Monday, December 13, 2004

Delay sought in Ohio electoral vote

Delay sought in Ohio electoral vote

COLUMBUS, Ohio (AP) -- Dissident groups asked the Ohio Supreme Court on Monday to review the outcome of the state's presidential race, hours before the Ohio delegation to the Electoral College was to cast ballots for president and vice president.

The groups question whether President Bush won the key swing state by 119,000 votes, guaranteeing his victory over Democrat John Kerry.

The Rev. Jesse Jackson and attorney Cliff Arnebeck of the Massachusetts-based Alliance for Democracy accused President Bush's campaign of "high-tech vote stealing."

Jackson said the challengers noticed Bush generally received more votes in counties that use optical-scan voting machines and questioned whether the machines were calibrated to record votes for Bush.

The dissidents claim there were disparities in vote totals for Democrats, too few voting machines in Democrat-leaning precincts, organized campaigns directing voters to the wrong polling place and confusion over the counting of provisional ballots by voters whose names did not appear in the records at polling places.

If the court decides to hear the challenge, it can declare a new winner or throw out the results. The challengers also planned to ask the court to stop the Electoral College delegation's vote until their case can be decided.

Protesters had been expected to demonstrate outside the Capitol as Electoral College delegates voted in the Ohio Senate chamber, but none were present as the vote began at midday.

Congressional Democrats sent a letter to Republican Gov. Bob Taft on Monday, asking him to delay the Electoral College vote or at least consider the results unofficial until the disputes are resolved.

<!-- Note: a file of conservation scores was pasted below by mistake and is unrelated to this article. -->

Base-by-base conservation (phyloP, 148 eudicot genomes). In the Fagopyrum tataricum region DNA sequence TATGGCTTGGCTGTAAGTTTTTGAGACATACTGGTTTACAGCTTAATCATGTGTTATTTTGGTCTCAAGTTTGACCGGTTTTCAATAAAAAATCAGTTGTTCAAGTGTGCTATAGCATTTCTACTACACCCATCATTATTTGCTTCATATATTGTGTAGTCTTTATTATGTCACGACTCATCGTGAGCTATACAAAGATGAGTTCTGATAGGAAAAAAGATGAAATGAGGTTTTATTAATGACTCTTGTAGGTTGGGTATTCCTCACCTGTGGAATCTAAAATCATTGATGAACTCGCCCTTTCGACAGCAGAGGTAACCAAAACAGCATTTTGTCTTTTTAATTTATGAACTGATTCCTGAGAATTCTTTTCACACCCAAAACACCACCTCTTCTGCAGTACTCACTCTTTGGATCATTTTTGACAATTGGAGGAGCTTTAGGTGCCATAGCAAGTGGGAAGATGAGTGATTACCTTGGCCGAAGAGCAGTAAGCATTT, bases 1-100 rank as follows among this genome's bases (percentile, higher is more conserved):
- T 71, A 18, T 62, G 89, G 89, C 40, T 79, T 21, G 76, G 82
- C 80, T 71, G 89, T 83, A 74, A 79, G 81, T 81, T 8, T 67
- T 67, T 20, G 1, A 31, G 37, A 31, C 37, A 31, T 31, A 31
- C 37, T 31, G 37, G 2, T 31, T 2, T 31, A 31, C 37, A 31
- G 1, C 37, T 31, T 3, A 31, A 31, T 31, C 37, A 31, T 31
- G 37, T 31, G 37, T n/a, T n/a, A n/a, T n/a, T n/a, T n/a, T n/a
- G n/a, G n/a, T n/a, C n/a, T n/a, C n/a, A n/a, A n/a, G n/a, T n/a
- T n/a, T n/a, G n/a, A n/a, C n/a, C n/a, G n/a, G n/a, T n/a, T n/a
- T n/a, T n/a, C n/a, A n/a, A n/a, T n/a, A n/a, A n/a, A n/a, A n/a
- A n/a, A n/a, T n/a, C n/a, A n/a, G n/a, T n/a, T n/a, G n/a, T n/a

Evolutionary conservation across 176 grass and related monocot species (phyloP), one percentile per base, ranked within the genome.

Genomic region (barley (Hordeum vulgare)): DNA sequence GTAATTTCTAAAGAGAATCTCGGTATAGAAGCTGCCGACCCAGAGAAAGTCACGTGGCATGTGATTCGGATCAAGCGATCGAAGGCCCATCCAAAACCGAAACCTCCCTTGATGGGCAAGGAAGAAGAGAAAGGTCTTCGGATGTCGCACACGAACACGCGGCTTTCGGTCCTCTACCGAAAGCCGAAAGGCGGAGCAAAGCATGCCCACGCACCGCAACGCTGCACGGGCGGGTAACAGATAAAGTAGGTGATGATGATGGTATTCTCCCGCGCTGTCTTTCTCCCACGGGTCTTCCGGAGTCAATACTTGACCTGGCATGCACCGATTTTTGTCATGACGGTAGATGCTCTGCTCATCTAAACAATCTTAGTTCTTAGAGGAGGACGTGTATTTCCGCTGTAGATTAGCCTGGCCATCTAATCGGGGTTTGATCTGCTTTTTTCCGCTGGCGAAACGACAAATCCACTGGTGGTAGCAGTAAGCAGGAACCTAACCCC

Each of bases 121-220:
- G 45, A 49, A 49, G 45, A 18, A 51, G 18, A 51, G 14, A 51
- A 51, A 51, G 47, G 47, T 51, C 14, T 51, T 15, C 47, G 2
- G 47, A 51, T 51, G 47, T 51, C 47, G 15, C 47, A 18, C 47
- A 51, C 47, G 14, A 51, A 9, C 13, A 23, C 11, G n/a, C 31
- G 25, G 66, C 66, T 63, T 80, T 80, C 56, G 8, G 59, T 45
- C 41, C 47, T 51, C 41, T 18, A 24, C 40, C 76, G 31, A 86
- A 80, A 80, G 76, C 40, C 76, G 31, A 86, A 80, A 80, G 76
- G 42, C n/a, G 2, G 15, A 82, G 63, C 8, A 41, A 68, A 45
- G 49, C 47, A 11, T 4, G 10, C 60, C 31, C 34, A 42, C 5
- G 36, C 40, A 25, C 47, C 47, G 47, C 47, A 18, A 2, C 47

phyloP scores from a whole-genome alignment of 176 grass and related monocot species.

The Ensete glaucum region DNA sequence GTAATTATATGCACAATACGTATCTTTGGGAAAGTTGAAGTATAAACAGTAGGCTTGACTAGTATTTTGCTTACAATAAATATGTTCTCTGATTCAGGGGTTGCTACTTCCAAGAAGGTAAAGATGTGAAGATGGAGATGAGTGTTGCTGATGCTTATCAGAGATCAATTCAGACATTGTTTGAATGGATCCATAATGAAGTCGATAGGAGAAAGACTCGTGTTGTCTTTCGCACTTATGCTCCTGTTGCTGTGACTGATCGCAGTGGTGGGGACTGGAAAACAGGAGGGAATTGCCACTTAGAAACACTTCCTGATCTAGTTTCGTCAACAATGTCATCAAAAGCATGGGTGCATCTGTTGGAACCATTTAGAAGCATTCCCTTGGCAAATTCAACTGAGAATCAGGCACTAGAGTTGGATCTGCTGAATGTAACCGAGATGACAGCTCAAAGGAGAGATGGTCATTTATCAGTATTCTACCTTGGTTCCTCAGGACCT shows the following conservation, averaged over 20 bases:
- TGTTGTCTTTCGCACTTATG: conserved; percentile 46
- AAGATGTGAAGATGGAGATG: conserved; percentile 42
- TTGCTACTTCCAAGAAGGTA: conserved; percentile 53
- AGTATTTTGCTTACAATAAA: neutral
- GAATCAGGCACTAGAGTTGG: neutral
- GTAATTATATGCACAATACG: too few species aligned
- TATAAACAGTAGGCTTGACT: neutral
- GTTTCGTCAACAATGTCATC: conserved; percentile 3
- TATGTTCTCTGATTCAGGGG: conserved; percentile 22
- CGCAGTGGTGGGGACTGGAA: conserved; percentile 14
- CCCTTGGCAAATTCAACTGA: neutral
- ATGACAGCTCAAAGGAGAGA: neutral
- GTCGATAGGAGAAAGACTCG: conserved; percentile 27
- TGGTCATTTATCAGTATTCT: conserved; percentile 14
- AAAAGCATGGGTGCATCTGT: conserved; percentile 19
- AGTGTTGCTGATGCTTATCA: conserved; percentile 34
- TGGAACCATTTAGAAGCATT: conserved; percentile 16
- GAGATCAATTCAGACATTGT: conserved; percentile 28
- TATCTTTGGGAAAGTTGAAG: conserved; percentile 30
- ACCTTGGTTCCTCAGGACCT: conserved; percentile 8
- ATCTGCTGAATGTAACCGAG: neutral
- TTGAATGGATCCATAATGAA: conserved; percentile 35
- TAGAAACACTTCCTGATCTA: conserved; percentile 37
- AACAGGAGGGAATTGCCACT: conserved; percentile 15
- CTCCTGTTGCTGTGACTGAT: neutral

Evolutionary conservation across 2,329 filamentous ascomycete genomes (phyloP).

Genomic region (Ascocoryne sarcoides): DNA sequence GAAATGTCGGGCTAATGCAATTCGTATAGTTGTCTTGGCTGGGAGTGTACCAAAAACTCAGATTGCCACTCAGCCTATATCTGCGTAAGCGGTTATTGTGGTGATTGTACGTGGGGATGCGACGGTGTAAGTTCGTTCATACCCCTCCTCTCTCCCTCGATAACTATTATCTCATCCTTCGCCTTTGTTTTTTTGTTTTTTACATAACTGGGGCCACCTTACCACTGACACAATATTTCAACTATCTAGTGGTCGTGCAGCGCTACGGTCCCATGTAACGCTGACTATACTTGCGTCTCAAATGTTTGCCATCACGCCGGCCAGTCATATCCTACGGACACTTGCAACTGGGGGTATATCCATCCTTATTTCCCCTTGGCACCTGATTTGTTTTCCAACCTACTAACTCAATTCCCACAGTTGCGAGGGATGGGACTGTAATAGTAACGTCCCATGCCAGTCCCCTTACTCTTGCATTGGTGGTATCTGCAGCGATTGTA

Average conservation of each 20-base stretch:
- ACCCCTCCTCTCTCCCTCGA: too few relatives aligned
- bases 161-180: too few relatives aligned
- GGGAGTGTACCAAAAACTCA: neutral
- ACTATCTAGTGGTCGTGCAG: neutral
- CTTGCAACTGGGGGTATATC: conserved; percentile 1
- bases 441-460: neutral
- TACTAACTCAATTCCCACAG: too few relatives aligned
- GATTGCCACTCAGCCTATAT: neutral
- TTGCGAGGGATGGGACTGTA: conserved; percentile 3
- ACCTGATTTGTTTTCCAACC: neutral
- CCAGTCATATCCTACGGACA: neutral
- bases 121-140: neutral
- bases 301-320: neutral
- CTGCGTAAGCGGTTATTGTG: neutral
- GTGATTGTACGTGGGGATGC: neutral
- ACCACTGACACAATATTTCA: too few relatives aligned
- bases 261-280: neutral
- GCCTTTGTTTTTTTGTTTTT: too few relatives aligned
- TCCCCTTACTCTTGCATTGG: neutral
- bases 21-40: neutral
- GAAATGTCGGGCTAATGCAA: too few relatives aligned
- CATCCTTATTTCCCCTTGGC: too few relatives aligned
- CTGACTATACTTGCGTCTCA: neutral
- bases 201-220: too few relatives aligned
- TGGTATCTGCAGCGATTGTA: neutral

Taft spokesman Orest Holubec said the governor would not postpone the vote or treat it as provisional.

"The vote is required to move forward by law, and it will more forward," Holubec said. "The vote has been certified by the secretary of state, and all of the valid provisionals have been counted."

Carlo LoParo, spokesman for Secretary of State Kenneth Blackwell, defended the election results. For the challengers' accusations to be true, he said, officials in both parties would have had to conspire to throw the election.

"That's simply a ridiculous assertion," he said.

Led by a coalition representing the Green and Libertarian parties, the dissidents are paying for recounts in each of Ohio's 88 counties that will begin this week. The recounts are not expected to be complete until next week.

Kerry issued a statement last week saying reported voting problems should be investigated to ensure there are no doubts in future elections. His campaign does not dispute that Bush won the election, but supports the recounts.